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Payne v. Cunningham

Court of Appeals of Missouri, Eastern District, Fourth Division

April 24, 2018

AARON PAYNE, et al., Plaintiffs/Appellants/Cross-Respondents,
v.
WAYNE CUNNINGHAM, et al., Respondents/Cross-Appellants.

          Appeal from the Circuit Court of St. Louis County Honorable Joseph S. Dueker

          OPINION

          Lisa Van Amburg, Judge.

         Aaron Payne and Dominic Petrulli (Appellants) appeal the trial court's directed verdict in favor of Wayne Cunningham and Southtown Dodge, Inc. (Sellers) in this contract dispute involving the sale of the dealership. We reverse and remand.

         Background

         In 2016, the parties negotiated a Stock Purchase Agreement (SPA) by which Sellers would sell Southtown Dodge to Appellants and their colleague Curtis Pratt (collectively Buyers) in two phases. First, Buyers were to purchase 21% of the dealership for $500, 000 cash. Second, and only after the dealership's debt was paid down to a specific amount, Buyers would acquire the remaining 79% for $3 million pursuant to a promissory note secured by the shares. For both phases, Buyers' respective equity holdings were to be 49% for Payne, 36% for Petrulli, and 15% for Pratt. The closing for phase one was to occur May 31. Deliverables at closing included a shareholders' agreement, employment agreements for Buyers and Cunningham, a lease amendment, stock certificates, and the purchase price. However, on May 31, Buyers still hadn't secured financing to pay the purchase price and needed additional time to do so. As a result, on that date, the parties executed the SPA and closing documents, Cunningham signed the share certificates, and all were placed in escrow with Sellers' counsel pending payment. The parties dispute whether and to what extent Cunningham agreed to extend the time for payment. Appellants claim that Cunningham granted them an undefined extension (the "escrow agreement") and then refused Payne's offer to write a check on June 27. Sellers expressly rescinded the entire transaction by email later that day (June 27). Buyers tendered a cashier's check July 18; Sellers rejected it.

         Appellants filed a petition for declaratory and equitable relief [1] alleging breaches of contract (specifically the SPA and the escrow agreement) and seeking a declaration of rights and injunctive relief. Appellants amended the petition twice, eliminating the words "for declaratory and equitable relief" from the title and adding prayers for damages and specific performance. Before trial, the court requested clarification as to the nature of Appellants' cause of action. The exchange included the following excerpts (redacted for brevity).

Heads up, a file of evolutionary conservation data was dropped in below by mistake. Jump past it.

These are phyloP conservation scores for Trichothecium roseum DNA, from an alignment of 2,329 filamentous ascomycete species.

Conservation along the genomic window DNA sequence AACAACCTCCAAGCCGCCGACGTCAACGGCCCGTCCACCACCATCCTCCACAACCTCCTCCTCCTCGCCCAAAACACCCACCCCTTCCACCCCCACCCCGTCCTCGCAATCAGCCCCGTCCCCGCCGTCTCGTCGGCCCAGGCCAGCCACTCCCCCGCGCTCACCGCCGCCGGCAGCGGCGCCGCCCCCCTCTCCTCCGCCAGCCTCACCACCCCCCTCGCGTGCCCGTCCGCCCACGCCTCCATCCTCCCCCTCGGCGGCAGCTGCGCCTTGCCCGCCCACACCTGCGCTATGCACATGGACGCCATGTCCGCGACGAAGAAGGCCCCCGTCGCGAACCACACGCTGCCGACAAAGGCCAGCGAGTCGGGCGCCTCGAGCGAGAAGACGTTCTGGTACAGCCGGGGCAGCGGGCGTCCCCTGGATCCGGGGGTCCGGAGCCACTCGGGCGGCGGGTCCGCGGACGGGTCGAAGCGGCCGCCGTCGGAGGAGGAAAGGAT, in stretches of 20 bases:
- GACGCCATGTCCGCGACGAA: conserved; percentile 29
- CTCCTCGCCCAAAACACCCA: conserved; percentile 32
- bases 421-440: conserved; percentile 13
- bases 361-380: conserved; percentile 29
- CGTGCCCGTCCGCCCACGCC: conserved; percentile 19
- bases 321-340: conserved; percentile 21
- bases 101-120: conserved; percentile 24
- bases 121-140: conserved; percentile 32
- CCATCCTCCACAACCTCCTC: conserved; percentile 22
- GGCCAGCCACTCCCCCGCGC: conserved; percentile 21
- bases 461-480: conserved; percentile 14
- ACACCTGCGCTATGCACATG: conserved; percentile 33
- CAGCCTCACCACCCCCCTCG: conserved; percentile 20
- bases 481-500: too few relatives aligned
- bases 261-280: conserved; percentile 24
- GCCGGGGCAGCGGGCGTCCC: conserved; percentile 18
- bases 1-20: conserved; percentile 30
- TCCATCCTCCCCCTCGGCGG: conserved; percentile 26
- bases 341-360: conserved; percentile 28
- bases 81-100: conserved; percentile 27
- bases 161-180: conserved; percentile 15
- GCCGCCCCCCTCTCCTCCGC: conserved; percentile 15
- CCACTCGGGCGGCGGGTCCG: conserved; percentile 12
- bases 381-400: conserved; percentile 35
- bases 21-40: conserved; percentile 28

Court: What are we proceeding on? … So now you are saying you are proceeding under declaratory judgment because on Friday you said you weren't.
Counsel: … It's a claim for specific performance, and we do want you to declare the parties' rights and obligations under the contract.
Court: But are we doing a declaratory judgment?
Counsel: Yes, your Honor.
Court: … How did you plan on proceeding here?
Counsel: So, the factual issues are for a jury to decide, and, if they return a verdict in favor of the plaintiffs, then it is up to you to grant the relief that you deem appropriate. … At its core, this case is a breach of contract claim, Judge. … Under the equitable clean-up doctrine, you do the remedy consistent with the factual findings of the jury.
Court: I'm trying to figure out what you would be asking the jury to decide as it relates to declaratory judgment.
Counsel: To decide whether or not the contract was wrongfully terminated.
Court: Isn't that like a breach of contract?
Counsel: Correct. That's what we've pleaded.

         The parties proceeded to trial, where Appellants sought to prove the existence of the escrow agreement, specifically that Cunningham gave Buyers an undefined extension of time to secure financing. At the close of Appellants' evidence, Sellers moved for directed verdict on the basis that Appellants failed to make a submissible case for declaratory judgment by failing to show that they had no adequate remedy at law. Appellants insisted that the claim was for breach of contract where monetary damages were inadequate, warranting a declaration of rights and specific performance. After a lengthy debate, the trial court granted Sellers' motion for directed verdict, reasoning that Appellants merely asserted a breach of contract claim, so declaratory judgment was improper. However, the court denied Sellers' motion for attorney fees as the prevailing party under the SPA.

         Appellants assert that the trial court erred in that: (1) they have no adequate remedy at law because Pratt was a necessary party and refused to join Appellants' suit for breach of contract, (2) they had no adequate remedy at law because the transaction required ongoing collaboration with Sellers, (3) they made a submissible case for breach of contract warranting specific performance, particularly in that monetary damages are inadequate, and (4) they are entitled to a jury trial on factual issues under §527.090 RSMo (2016). Sellers cross-appeal and assert that the trial court erred in denying their motion for attorney fees.

         Standard ...


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